With a gulf full of fresh seafood and chefs and cooks seasoned with the French culinary techniques that bring out both richness and delicacy, New Orleans is such a great food city that you could eat at a different restaurant every day for a year and never have a bad bite. But if you’re heading to the Crescent City for Mardi Gras, or to celebrate its 300th birthday, or for any reason at any time, and you want to sample its crème de la crème, you need a plan. Here’s one way to design a fab foodie day in New Orleans:
Breakfast at Brennan’s
Founded in 1946, Brennan’s opens daily at 9 a.m. with a decadent Breakfast/Lunch menu. The New Orleans BBQ Lobster is an outstanding starter; one claw and half a tail swimming in Creole spiced butter so richly savory you’ll want to eat it with a spoon. The Eggs Owen is even better, essentially a short-rib Benedict, with generous tender meat and two perfectly poached eggs.
Three-Martini Lunch at Commander’s Palace
Founded in 1893 by the Brennan family, Commander’s Palace is the kind of place that replaced my white napkin with a black one to match my skirt. And that wasn’t the most noteworthy thing: At a table nearby, two millennials videoed their entire meal with a small camera atop a tripod. But despite its obvious allure, Commander’s offers one of the most unique specials in the Crescent City: lunchtime martinis for 25 cents, with a limit of three per person. To absorb them, I started with the gumbo, easily the best I’ve had, slow-cooked and swimming with fresh seafood. Next I indulged in the Creole Cochon de Lait “Cassoulet”, satsuma-glazed pork shoulder with house-made boudin, atop a white-bean puree so creamy it was almost a sauce. For dessert, I topped all this off with the Creole Bread-Pudding Soufflé, perhaps the perfect emblem of French cooking, rich bread pudding made delicate by whipping it into a soufflé. And of course delicious. But I could only handle two martinis.
Why have one dinner when you can enjoy several happy hours? My favorite spots for bar bites are:
Broussard’s Empire Bar
Founded in 1920, Broussard’s lies a little off the beaten path, but it’s worth seeking out. Adjacent to a charming courtyard, the Empire Bar‘s happy hour (4-7) offers $5 small bites, including Frites Fondue, French fries with a crock of tangy Gruyère fondue.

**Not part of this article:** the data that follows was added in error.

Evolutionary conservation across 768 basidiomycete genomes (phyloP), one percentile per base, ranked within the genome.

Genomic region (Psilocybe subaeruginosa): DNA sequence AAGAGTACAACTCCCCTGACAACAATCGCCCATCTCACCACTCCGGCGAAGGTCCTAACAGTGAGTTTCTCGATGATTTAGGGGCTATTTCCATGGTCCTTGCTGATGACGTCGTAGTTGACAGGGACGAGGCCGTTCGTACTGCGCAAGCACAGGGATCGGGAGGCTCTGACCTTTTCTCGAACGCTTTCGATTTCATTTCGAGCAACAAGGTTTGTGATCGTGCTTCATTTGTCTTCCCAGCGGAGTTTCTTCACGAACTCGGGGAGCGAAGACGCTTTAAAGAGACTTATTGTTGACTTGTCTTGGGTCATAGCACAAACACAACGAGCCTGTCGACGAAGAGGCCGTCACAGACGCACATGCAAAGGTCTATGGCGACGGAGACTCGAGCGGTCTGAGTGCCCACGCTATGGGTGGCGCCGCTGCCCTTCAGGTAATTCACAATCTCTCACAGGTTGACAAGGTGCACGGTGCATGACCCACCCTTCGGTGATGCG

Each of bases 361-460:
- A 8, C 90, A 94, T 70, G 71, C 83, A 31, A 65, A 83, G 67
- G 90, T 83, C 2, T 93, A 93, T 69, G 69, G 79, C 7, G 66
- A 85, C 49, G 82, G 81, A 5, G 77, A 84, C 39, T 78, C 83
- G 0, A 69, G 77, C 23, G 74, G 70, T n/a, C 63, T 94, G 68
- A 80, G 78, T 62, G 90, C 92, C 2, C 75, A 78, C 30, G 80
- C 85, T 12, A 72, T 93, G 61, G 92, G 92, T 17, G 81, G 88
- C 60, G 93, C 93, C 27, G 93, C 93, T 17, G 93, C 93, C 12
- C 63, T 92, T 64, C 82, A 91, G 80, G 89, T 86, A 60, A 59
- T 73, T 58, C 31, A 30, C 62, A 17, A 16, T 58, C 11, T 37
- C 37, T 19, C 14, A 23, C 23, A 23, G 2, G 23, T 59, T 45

Galatoire’s “33” Bar + Steak
“33” is the casual cousin of the fine-dining Galatoire’s founded in 1905. Happy hour (5-7, M-T) offers standard drink specials. But even though it’s not on the happy-hour menu, the Louisiana Jumbo Lump Crab Cake is what lures me in, thanks in no small measure to its creamy Crystal Remoulade.
Antoine’s Hermes Bar
Founded in 1840, Antoine’s years ago converted one of its dining rooms into the Hermes Bar, which offers similar happy-hour (4-7, M-F) drink specials to Galatoire’s. Also like Galatoire’s, my favorite dish there isn’t on the happy-hour menu either; in fact, it’s not on the menu at all. But just ask for the 2-2-2 oyster trio, and you’ll receive six oysters, two Thermidor, two Bienville, and of course two Rockefeller, invented at Antoine’s, the oldest family-run restaurant in America.
Brennan’s for Dessert
How did Brennan’s get to bracket the day? With the one thing that’s better than the Eggs Owen: Bananas Foster, the restaurant’s own creation. Two bananas, in a sweet and spicy rum sauce, flambéed table-side, and served over vanilla ice cream. Want to take the recipe home? Ask for a to-go cup, and enjoy your nightcap as you burn a few calories walking through the French Quarter. New Orleans allows open containers.
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My favorite hotels in New Orleans are:
Laissez les bons temps rouler!
I fell in love with travel on a trip to Mexico when I was nine years old. Since then, I’ve travelled the globe from Israel to El Salvador. I’ve skied the Swiss Alps and hiked national parks like Acadia, Zion, Shenandoah, and Virgin Islands. I’ve marvelled at masterpieces in the Prado, the Uffizi, the Huntington, and the National Gallery of Art. I’ve stayed in a cabin on a mountaintop in Norway and on a kibbutz along the Sea of Galilee, and been kicked out of the Ritz at the Place Vendôme. I’ve taken cooking classes from New England to the Caribbean, and watched a chef prepare traditional shakshuka in the kitchen of his restaurant in Tel Aviv. I weave historical research and my personal experiences together in writing this blog. I hope you find it helpful. Read more …